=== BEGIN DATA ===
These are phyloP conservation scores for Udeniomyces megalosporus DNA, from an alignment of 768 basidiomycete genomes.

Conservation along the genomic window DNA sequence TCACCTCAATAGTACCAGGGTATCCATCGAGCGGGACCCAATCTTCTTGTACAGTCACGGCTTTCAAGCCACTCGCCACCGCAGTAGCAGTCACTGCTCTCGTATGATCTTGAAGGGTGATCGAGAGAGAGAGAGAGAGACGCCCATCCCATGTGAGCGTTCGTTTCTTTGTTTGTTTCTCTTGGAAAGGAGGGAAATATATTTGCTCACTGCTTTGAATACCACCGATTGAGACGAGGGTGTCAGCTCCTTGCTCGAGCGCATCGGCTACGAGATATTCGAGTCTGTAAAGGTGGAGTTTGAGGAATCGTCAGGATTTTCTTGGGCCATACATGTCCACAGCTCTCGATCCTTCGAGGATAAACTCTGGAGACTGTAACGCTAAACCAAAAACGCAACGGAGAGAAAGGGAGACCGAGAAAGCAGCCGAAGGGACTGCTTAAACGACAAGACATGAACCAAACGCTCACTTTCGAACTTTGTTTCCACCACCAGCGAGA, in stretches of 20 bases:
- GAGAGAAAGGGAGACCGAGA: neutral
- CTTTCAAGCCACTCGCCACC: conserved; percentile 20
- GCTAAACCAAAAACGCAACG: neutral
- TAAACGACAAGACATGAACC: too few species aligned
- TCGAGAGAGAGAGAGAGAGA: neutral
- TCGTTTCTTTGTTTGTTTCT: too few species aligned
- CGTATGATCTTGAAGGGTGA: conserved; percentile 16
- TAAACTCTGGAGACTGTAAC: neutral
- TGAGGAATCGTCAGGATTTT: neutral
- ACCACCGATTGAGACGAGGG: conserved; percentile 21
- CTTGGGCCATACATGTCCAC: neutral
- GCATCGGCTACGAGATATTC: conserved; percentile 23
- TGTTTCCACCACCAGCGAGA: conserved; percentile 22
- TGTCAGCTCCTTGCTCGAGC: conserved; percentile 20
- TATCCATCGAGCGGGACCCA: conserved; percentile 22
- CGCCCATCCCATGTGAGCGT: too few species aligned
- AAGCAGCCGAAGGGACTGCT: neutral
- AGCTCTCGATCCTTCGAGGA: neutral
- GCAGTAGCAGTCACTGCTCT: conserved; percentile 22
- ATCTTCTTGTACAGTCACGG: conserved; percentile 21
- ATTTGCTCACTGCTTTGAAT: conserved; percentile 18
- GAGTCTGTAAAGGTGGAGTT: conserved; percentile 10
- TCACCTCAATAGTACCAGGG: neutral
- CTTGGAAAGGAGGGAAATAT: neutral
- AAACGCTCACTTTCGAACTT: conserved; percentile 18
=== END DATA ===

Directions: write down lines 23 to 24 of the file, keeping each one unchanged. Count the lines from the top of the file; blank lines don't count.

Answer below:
- ATTTGCTCACTGCTTTGAAT: conserved; percentile 18
- GAGTCTGTAAAGGTGGAGTT: conserved; percentile 10